The second thing you can do is making a habit out of writing. I've studied great writers in their workday habits and almost all of the greats get up early in the morning and they start writing first thing. It's just like going to work, you just punched the clock and you start writing words on a computer. I know some folks are not early morning people but you can change your habits. You can become an early morning person, the advantage to doing it early in the morning is you get up before everybody else, you avoid a lot of those interruptions. So you have dedicated time, you're fresh, you're right out of sleep and you can get a lot done beforehand and that gives you this feeling of energy throughout the day that, like, "I wrote 2000 words today. I accomplished something already and now what more can I do?" So you're kind of rolling this positive snowball of energy and we talk a lot about that in the later part of the book. These snowballs of energy is really what you want to build in your life, versus writing later in the day when you're tired, when you're distracted, procrastinating, reading reddit for half an hour, not getting anything done. So sit down, write, and don’t even care about how good it is, just get the words out. When you come back later the next day and look at it, I think you'll find that like, it's not as bad as you might've felt.

Email is the worst time-killer ever. Most of the time email is low-value work, so in other words, you can chew up a ton of time with email and you start this response cycle, right? Where people now are like emailing you back and you're stuck in this loop and meanwhile you feel like you're getting stuff done but its usually low value. Writing is high-value work, so writing is the hard work that you need to do first before you get into the email. Email is better later in the day when you're already tired and you can just kind of like churn through a lot of stuff easily. But the writing, the hard work, the valuable work is good first thing.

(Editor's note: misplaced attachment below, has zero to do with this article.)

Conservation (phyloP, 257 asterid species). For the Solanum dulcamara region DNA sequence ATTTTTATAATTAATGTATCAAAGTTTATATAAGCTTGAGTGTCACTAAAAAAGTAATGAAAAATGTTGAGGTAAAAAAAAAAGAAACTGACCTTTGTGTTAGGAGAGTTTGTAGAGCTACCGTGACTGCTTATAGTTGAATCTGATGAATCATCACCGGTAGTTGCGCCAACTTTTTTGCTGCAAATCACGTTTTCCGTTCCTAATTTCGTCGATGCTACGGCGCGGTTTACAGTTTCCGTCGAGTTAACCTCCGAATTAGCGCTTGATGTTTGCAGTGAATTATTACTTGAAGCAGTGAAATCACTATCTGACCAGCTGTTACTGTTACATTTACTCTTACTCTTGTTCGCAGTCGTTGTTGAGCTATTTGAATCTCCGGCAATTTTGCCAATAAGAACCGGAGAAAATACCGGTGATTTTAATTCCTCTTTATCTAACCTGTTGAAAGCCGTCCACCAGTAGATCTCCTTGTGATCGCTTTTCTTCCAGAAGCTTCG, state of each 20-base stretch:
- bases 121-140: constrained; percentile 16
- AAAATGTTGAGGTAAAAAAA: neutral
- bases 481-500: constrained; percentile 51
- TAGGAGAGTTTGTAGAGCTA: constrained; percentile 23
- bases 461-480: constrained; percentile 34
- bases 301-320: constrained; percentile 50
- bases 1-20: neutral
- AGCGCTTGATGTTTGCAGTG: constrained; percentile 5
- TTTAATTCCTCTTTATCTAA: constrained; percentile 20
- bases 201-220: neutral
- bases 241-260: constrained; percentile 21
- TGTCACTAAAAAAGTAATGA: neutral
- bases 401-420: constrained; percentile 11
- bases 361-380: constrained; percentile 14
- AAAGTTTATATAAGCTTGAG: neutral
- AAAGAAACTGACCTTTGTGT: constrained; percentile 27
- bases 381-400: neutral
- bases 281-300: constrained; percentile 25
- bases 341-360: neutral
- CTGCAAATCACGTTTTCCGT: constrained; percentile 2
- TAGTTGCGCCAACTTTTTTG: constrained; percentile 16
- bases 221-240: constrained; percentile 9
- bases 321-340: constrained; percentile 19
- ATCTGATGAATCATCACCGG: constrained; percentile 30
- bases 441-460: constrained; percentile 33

What is your morning routine?

What I do actually, first thing is I meditate when I get up. I do not look at a screen. I don't check my phone. It's just 20 minutes silent. You focus on the breath and when you notice yourself wandering from noticing the breath, you just go back to the breath and that's it for 20 minutes. It has made such a difference in my life because what you find is that that practice of noticing that your mind is wandering pays off in everyday life. So in other words, for meditation, we're not developing the skill there on the couch, we're developing the skill for everyday life.